Scheda programma d'esame
Academic year2019/20
PeriodSemester 1

Programma non disponibile nella lingua selezionata
Learning outcomes

To endowe students with a solid background of fundamental statistical theory providing : (i) a pre-requisite in subsequent  exams  in the area of econometrics and applied statistics, in particular within the Official  statistics curricula, (ii) a background of ideas from probability and modeling , (iii) tools of general statistical reasoning to assist the entire students career and working life. 



Assessment criteria of knowledge

Given the international nature of the course and the pool of different background at entry, in this course there is a long tradition  - unique in this university - of individual and group meetings between the instructor and the students (typically during the first 3 weeks of the course) aimed to allow the instructor to assess the students' initial conditions, the possible presence of entry gaps, and to appropriately define the course targets given the abilities of the audience. The instructor has always encouraged the creation of spontaneous study groups to handle assignments through active discussions between peers.

The final abilities will be assessed by a written exam including both theoretical (e.g., definitions, theorems, proofs etc) and applied questions.


On successful completion of this course students will dispose of a solid background of fundamental statistical theory and ability to implement the methodologies using real or simulated data.

Assessment criteria of skills

During the entire devlopment of the course day-to-day assignments are foreseen, so that it will be possible for the students as well as for the instructors to have real time update of learning progresses.


To fully benefit of the course (i.e. to develop a feeling of statistical reasoning and attitudes towards the use and interpretation of data) students are strongly recommended to attend lectures intensively, solve assignments regularly, actively participate to open and team discussions.

Very important, given the international status and audience of the course, students will be asked  to give availability to provide  aid and tutoring to their colleagues from foreign countries.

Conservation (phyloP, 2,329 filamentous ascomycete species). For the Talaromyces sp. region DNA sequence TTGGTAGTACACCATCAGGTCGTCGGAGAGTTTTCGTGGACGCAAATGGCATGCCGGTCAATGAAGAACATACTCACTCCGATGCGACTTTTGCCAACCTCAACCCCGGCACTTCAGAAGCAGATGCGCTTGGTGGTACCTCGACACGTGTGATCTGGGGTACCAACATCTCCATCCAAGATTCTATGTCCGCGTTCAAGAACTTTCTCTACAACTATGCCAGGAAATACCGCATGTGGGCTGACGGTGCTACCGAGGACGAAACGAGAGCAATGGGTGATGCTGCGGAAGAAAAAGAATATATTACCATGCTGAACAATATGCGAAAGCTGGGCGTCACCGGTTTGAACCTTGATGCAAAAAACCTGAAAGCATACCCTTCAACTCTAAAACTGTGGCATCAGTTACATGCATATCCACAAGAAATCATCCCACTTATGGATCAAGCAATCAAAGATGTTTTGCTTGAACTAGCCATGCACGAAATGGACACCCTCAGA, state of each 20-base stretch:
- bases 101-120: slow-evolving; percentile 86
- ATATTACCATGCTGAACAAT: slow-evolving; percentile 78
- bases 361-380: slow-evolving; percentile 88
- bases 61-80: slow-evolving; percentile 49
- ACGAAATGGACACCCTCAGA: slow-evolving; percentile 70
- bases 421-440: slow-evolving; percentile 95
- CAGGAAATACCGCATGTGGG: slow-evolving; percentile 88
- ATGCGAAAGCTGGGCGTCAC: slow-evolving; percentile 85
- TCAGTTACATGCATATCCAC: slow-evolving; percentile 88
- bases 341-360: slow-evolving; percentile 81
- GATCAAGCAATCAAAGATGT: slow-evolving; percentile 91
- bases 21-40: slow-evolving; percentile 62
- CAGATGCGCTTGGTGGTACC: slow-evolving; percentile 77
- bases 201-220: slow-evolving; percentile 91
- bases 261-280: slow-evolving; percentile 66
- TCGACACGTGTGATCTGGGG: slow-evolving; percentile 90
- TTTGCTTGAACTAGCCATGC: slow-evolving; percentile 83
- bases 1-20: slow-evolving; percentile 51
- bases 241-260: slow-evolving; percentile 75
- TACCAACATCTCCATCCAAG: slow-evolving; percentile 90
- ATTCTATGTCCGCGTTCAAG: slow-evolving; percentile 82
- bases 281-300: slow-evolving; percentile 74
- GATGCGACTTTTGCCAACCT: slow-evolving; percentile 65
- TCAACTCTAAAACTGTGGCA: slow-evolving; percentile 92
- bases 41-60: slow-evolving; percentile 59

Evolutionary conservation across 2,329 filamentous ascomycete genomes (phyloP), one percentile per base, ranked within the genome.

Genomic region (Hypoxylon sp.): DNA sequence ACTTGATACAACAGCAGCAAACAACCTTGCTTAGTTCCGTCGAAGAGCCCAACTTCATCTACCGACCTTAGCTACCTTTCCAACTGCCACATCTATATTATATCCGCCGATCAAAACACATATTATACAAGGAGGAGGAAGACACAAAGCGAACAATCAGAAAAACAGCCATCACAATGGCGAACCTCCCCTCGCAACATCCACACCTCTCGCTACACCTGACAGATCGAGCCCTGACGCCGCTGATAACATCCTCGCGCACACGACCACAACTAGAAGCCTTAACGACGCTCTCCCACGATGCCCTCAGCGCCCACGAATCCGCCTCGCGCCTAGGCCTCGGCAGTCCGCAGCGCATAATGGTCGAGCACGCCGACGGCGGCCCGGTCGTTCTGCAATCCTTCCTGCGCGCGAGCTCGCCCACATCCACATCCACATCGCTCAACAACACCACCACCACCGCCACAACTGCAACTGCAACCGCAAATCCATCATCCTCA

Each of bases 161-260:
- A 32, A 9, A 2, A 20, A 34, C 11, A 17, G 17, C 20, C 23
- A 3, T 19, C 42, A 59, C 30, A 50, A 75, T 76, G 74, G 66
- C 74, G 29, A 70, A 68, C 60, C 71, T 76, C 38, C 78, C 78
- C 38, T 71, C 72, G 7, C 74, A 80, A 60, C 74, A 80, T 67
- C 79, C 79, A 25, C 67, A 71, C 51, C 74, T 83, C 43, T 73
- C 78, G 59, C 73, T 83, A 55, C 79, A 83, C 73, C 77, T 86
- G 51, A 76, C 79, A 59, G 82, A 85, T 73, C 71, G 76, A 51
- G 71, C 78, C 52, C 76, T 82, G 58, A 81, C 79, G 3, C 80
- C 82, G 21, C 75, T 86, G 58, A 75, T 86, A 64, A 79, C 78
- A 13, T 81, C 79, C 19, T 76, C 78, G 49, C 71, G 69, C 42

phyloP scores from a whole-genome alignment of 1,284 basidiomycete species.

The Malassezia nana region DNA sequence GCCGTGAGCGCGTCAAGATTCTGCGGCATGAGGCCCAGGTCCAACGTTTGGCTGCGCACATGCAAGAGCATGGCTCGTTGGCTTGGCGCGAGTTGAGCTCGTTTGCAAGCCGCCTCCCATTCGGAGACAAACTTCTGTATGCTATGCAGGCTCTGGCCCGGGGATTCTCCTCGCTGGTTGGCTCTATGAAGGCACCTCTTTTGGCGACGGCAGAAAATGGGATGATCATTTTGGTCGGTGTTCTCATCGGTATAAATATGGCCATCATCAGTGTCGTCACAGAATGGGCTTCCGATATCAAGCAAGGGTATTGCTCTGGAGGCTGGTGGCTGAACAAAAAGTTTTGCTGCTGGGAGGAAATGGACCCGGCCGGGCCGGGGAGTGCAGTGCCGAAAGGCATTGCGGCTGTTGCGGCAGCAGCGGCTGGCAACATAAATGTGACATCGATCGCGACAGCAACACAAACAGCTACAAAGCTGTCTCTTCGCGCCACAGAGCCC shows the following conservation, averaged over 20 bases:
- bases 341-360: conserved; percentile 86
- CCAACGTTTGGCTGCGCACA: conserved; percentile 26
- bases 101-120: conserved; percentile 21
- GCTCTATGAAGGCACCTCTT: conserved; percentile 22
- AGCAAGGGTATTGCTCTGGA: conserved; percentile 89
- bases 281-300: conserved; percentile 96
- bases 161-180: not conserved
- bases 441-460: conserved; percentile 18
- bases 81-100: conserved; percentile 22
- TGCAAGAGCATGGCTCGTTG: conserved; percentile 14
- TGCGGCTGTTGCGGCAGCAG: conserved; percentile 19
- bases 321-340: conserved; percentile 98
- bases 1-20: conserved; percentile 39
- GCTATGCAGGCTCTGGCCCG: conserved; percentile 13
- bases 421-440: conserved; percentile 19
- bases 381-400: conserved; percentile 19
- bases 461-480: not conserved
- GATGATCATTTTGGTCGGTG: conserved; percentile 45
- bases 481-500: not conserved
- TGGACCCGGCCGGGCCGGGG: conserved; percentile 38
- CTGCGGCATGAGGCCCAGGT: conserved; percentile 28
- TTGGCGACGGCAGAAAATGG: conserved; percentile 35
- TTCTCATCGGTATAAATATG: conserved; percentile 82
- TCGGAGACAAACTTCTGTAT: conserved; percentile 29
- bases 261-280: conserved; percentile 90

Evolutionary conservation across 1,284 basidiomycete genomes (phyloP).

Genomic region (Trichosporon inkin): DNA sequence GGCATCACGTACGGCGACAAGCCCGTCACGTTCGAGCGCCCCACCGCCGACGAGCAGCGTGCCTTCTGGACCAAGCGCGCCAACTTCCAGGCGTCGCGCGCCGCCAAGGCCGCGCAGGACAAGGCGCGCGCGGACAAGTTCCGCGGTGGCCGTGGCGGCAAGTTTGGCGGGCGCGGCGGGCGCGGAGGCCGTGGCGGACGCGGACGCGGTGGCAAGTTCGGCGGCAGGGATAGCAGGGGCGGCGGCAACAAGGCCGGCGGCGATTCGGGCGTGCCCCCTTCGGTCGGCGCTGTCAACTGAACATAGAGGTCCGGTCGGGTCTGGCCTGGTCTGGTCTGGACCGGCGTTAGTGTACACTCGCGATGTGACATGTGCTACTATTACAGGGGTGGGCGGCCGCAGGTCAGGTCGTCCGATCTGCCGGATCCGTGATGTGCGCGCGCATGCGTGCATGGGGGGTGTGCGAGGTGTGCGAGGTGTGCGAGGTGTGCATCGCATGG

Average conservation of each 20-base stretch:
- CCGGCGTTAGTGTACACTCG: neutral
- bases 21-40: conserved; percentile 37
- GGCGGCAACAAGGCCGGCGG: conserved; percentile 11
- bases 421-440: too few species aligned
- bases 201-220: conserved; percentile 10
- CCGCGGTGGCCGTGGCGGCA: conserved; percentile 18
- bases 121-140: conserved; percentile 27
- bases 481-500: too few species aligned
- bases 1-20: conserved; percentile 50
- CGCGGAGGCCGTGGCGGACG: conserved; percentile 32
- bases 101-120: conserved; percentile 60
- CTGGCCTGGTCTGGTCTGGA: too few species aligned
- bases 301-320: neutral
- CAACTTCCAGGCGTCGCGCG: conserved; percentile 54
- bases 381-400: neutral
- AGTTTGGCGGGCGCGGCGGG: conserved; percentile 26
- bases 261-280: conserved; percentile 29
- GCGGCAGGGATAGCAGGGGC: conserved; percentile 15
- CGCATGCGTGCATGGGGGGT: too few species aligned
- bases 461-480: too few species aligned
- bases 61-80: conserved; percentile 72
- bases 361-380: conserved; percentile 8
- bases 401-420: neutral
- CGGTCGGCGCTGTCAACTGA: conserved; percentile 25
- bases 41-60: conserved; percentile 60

Assessment criteria of behaviors

Day by day.


These are minimal requirements necessary to benefit of the course. Do you fulfill them ? (answer honestly...)

  • Mathematics: working knowledge in basic calculus (elementary mathematical functions, basics of optimization, basic integration).
  • Basic descriptive statistics: basic summary measures for 1- and 2-variate observations including mean, median, percentiles, variance & standard deviation, chisquare, correlation coefficient, and least square regression.
  • Basic probability: basic notions of probability theory and noteworthy distributions especially the binomial and the normal distribution.
  • Basic statistical inference: basic notions of interval estimation and testing.
  • Working knowledge of electronic sheet (eg excel or calc) highly recommended as a tool for nontrivial implementation and visualization of concepts.
Teaching methods

Ex-cathedra lectures using slides complemented by "choke and blackboard" for solving examples and exercises. Day-to-day assignments (to be solved in real time to fully benefit of the course contents). Computer session

How to prepare the exam:

–following lectures actively. Slides are made available a few days after the corresponding lecture on the new e-learning page:

–doing carefully assignments and exercises (on a day-by-day basis…).

Exercises and assignments are an integral part of the course. They are planned to set in practice the concepts developed day-by-day during lectures, and to follow smoothly the development of the various subjects. Do not neglect them ! 

  • Probability & modeling

–Refreshment of basic probability ideas. Random variables & their characterization. Distribution functions and expectations. Moment generating function & other auxiliary functions.

–Main discrete & continuous distributions. Elementary probability modeling. Hazard models.

–Random vectors & functions of random variables.

–Asymptotics. Central limit theorem, law of large numbers.

  • Likelihood based inference

–Sampling. Estimation. Likelihood-base inference. Point estimators. Computing maximum likelihood estimators. Properties of point estimators.

–Confidence intervals. Likelihood based (profile) vs pivotal approaches.

–Test of hypotheses.

–Goodness of fit. BIC. Likelihood ratio test.

  • (some) Advanced topics

–Sampling theory

- Modern computer-based statistics. Basic bootstrap (using R) software.

–Introduction to probability modeling: finite Markov chains & the Poisson process.

–Basic ideas of Bayesian inference.


Class slides made available within 2-3 days after the corresponding lecture. 

Main Course Textbook. Mood AM, Graybill, Boes D (1981), “Introduction to the theory of statistics”, Mc Graw Hill (some editions available online). A very complete reference book. It covers 80% of the course topics. Important you always keep it open in your laptop…

Other readings to be communicated during the Course.

Non-attending students info

Neither foreseen nor recommended for this course. Anyhow the course materials  are largely self-contained.

Additional web pages

 To be announced.

Updated: 11/09/2019 17:27